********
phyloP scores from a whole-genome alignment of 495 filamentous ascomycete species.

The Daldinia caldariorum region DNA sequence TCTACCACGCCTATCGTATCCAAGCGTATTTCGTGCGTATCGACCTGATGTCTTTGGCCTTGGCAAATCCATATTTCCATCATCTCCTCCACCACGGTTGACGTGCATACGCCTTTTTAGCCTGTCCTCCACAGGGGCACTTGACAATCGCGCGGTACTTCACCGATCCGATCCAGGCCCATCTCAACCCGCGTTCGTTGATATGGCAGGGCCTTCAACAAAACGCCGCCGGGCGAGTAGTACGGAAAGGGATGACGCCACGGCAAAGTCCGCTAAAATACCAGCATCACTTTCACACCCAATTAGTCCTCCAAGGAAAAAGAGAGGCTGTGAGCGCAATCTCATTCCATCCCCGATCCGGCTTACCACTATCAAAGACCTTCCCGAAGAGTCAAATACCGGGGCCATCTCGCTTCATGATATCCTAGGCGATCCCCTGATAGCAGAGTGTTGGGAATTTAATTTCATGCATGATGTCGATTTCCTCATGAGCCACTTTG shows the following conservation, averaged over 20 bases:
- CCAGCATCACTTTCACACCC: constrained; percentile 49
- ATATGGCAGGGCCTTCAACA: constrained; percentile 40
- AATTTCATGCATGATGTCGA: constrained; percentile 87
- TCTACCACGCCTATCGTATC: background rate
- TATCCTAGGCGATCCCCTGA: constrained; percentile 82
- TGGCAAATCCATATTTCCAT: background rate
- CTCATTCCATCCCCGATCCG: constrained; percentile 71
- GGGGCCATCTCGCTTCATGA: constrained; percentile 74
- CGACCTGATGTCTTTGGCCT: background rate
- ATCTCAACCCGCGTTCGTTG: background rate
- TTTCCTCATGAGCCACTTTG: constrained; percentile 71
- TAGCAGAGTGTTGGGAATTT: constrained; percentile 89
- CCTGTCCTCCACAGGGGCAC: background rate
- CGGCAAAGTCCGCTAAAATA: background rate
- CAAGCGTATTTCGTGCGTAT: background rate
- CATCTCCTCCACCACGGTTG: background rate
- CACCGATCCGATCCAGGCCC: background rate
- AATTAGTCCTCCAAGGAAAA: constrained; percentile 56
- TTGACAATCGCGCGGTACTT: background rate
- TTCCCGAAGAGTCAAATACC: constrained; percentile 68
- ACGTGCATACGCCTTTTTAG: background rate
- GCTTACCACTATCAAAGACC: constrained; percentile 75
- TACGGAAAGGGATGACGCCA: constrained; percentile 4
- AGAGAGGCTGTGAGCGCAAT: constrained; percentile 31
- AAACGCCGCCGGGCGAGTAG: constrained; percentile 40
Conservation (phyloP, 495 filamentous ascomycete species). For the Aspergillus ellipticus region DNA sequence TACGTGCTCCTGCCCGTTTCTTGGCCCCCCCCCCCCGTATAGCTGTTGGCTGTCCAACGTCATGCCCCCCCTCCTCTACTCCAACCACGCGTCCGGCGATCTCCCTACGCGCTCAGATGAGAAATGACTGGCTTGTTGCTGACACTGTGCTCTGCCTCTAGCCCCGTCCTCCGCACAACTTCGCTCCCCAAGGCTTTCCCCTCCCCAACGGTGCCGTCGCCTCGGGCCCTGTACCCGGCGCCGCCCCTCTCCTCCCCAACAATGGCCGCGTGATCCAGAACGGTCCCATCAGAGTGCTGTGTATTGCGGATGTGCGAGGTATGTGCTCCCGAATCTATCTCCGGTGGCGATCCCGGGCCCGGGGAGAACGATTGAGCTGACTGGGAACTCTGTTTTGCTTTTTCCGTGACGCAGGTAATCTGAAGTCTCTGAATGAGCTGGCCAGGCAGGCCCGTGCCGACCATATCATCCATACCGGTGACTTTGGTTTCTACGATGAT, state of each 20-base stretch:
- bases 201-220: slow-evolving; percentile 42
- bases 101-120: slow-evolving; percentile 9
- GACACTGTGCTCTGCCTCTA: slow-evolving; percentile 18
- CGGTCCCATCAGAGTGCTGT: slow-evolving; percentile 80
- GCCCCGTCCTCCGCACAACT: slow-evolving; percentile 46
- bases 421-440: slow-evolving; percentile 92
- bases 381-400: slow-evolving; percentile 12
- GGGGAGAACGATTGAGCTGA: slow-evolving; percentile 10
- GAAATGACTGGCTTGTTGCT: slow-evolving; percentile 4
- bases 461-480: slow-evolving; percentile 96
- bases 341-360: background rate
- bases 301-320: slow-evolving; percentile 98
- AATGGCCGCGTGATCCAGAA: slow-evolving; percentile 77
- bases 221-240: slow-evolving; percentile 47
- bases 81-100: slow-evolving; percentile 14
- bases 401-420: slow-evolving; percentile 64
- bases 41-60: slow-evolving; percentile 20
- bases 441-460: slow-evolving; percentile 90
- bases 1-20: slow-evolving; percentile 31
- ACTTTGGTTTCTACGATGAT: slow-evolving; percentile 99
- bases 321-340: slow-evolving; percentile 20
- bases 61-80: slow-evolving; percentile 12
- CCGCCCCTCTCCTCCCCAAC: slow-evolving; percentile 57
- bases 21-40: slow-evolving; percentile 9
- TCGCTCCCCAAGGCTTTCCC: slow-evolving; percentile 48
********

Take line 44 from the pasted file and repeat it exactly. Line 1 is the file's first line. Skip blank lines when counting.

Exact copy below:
- bases 401-420: slow-evolving; percentile 64